Marker Logo HMdb.org THE HISTORICAL
MARKER DATABASE
“Bite-Size Bits of Local, National, and Global History”
“Bite-Size Bits of Local, National, and Global History”

Kerrville in Kerr County, Texas — The American South (West South Central)
 

Guthrie Building

 
 
Guthrie Building Marker image. Click for full size.
By James Hulse, December 5, 2020
1. Guthrie Building Marker
Inscription.  

In continuous use since 1887, this building is one of the oldest in Kerr County. It is named for newspaper publisher Robert Guthrie, who was born in Scotland where generations of his family ran the same newspaper. Robert established the Kerrville Eye in May 1884 as the successor to the News that his father John began printing in 1882. John also published papers in Bandera and Boerne.

In May 1887, Robert Guthrie bought this property for a new office for his newspaper and other commercial interests. Contractor W.B. Davies finished the stone building by the fall for the sum of $2,600. The Guthrie Hotel operated on the second floor. In November 1888, Guthrie sold his building and newspaper business to Ed Smallwood, who changed the name of the Kerrville Paper. Smallwood was elected on of Kerrville's first aldermen in 1889, and he ran the Paper until August 1899, when Jesse Grinstead bought the business and changed the name to the Mountain Sun. Grinstead was Kerrville's mayor from 1902 to 1904 and was later elected to the State Legislature. He continued publishing the newspaper at this location until 1907.

Later tenants included
The Guthrie Building and Marker near the front door image. Click for full size.
By James Hulse, December 5, 2020
2. The Guthrie Building and Marker near the front door
Kerrville's City Hall on the second floor (1910-1937), and the Wheelus Photographic Company on the first floor (1921-1960). Cleveland and Gertrude Wheelus built a projecting addition with two glass display windows in 1926, but it was removed in the 1980s when the building was restored to its original appearance. The Guthrie Building is a two-story Italianate style commercial structure. Walls are 15-inch thick limestone from a quarry just east of Kerrville. Ashlar stones are laid in irregular courses, and prominent architectural features include belt courses, smooth dressed window lintels and sills, quoins, and a two-story full-length gallery porch with decorative cornice and dentils.

Recorded Texas Historic Landmark - 2007
Marker is property of the State of Texas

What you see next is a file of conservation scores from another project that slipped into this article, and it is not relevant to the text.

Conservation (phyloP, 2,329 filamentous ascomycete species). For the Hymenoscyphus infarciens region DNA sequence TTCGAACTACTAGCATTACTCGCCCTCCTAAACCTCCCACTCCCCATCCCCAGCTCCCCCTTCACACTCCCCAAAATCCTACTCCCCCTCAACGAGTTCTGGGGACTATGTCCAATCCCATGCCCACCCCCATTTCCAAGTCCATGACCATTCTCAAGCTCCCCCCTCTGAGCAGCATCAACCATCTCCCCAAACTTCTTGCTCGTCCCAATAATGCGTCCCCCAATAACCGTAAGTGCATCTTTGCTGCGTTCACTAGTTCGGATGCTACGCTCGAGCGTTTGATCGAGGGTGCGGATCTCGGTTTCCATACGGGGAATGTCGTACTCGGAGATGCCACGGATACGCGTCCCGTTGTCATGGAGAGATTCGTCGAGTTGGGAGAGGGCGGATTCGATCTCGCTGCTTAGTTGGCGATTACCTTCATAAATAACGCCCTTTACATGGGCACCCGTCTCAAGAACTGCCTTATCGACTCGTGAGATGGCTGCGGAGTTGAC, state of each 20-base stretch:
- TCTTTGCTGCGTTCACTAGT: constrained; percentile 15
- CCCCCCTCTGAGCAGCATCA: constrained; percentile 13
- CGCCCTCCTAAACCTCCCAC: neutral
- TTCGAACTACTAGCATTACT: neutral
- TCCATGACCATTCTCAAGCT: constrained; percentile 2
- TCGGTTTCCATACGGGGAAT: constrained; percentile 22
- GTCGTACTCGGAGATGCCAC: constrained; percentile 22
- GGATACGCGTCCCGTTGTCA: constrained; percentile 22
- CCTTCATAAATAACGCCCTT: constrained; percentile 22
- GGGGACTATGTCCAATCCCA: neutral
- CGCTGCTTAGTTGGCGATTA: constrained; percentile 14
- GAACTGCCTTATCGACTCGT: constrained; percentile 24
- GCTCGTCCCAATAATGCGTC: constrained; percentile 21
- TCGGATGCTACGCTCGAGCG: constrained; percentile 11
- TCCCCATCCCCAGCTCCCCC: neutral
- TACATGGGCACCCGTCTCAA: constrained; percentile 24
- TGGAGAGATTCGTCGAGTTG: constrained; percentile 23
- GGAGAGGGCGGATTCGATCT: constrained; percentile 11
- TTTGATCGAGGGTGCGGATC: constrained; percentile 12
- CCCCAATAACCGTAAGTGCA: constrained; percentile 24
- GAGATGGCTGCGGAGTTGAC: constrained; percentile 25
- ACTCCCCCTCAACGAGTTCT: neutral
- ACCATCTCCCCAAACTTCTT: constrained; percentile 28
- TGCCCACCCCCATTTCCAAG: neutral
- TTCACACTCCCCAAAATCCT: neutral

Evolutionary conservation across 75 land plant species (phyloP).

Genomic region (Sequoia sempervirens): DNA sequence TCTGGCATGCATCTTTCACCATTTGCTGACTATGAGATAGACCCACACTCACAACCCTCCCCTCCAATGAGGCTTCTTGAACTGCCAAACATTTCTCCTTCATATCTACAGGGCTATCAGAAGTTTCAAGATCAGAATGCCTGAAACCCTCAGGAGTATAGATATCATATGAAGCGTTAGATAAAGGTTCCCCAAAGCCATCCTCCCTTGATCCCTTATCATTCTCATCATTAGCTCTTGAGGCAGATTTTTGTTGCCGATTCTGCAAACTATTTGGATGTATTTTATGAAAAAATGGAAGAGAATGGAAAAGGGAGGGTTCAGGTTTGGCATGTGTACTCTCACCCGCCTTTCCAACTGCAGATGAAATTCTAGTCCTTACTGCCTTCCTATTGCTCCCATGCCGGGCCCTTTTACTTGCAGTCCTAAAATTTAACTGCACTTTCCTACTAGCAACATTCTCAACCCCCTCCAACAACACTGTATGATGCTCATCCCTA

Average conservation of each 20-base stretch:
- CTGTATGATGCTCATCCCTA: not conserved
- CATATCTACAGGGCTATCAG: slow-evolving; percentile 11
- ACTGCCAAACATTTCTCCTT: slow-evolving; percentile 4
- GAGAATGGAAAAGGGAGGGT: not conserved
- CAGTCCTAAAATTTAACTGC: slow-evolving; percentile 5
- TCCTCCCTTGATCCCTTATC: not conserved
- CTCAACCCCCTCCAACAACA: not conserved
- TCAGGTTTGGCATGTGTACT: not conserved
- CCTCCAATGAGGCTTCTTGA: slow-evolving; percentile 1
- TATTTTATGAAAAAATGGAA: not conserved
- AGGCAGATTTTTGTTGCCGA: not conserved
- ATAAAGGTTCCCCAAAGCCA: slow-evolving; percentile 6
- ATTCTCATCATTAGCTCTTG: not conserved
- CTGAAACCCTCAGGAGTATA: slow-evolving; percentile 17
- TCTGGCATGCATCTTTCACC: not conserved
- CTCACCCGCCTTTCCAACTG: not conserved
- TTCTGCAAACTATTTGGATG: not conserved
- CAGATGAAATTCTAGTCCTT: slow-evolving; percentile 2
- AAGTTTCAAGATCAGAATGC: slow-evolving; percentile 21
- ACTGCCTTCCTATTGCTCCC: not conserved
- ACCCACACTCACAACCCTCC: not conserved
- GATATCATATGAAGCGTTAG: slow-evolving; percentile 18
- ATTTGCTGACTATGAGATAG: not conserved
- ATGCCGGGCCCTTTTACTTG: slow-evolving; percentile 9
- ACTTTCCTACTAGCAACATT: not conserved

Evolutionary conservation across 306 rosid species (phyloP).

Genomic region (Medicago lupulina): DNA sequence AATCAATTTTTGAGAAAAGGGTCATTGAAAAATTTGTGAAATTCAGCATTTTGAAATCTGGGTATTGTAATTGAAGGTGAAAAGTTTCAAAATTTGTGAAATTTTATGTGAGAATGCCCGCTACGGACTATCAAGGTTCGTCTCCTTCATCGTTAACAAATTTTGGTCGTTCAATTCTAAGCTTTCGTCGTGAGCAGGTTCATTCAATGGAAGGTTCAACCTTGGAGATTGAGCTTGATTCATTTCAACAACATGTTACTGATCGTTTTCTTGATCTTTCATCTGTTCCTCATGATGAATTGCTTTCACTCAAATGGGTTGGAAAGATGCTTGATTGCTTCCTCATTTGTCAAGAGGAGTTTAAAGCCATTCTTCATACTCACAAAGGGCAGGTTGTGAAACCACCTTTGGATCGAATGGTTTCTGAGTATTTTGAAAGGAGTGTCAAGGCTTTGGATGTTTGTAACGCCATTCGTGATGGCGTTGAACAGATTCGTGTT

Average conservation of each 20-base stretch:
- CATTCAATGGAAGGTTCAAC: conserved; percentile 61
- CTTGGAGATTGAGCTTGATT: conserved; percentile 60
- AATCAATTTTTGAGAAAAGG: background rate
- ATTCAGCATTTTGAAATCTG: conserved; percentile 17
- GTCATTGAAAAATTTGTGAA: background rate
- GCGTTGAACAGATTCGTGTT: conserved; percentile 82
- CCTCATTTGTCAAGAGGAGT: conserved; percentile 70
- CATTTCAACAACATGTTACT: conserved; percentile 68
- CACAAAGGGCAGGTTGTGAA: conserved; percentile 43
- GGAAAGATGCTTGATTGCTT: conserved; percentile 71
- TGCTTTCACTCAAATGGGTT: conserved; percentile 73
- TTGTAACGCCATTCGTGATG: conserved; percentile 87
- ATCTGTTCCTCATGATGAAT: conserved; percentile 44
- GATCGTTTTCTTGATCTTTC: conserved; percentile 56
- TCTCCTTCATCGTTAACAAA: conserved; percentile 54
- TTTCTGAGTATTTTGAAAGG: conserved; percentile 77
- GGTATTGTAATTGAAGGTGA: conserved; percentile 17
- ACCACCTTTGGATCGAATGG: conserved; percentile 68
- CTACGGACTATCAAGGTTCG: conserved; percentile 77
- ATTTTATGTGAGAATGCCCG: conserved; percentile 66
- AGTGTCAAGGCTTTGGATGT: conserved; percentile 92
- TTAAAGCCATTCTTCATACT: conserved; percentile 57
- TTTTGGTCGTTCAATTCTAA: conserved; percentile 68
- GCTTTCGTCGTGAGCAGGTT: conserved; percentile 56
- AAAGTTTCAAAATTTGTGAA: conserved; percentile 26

Erected 2007 by Texas Historical Commission. (Marker Number 14000.)
 
Topics. This historical marker is listed in these topic lists: ArchitectureCommunicationsIndustry & Commerce.
 
Location. 30° 2.782′ N, 99° 8.368′ W. Marker is in Kerrville, Texas, in Kerr County. Marker is at the intersection of Earl Garrett Street and Main Street (State Highway 27), on the right when traveling north on Earl Garrett Street. Touch for map. Marker
The Guthrie Building from across the street at the intersection. image. Click for full size.
By James Hulse, December 5, 2020
3. The Guthrie Building from across the street at the intersection.
is at or near this postal address: 241 Earl Garrett Street, Kerrville TX 78028, United States of America. Touch for directions.
 
Other nearby markers. At least 8 other markers are within walking distance of this marker. Kerrville Mountain Sun (here, next to this marker); Old Kerrville Post Office (1936) (within shouting distance of this marker); Captain Charles Schreiner (within shouting distance of this marker); Masonic Building (within shouting distance of this marker); Bocock Civil War Cannon (about 300 feet away, measured in a direct line); The Schreiner Building (about 300 feet away); James Kerr (about 300 feet away); Kerr County (about 300 feet away). Touch for a list and map of all markers in Kerrville.
 
Also see . . .
1. Robert Guthrie. Farmer and stock raiser, moved to Texas as one of Stephen F. Austin's Old Three Hundred. (Submitted on December 12, 2020, by James Hulse of Medina, Texas.) 

2. Kerrville, Texas. The Handbook of Texas (Submitted on December 12, 2020, by James Hulse of Medina, Texas.) 
 
 
Credits. This page was last revised on December 13, 2020. It was originally submitted on December 12, 2020, by James Hulse of Medina, Texas. This page has been viewed 30 times since then and 5 times this year. Photos:   1, 2, 3. submitted on December 13, 2020, by James Hulse of Medina, Texas. • J. Makali Bruton was the editor who published this page.
Paid Advertisement
Mar. 8, 2021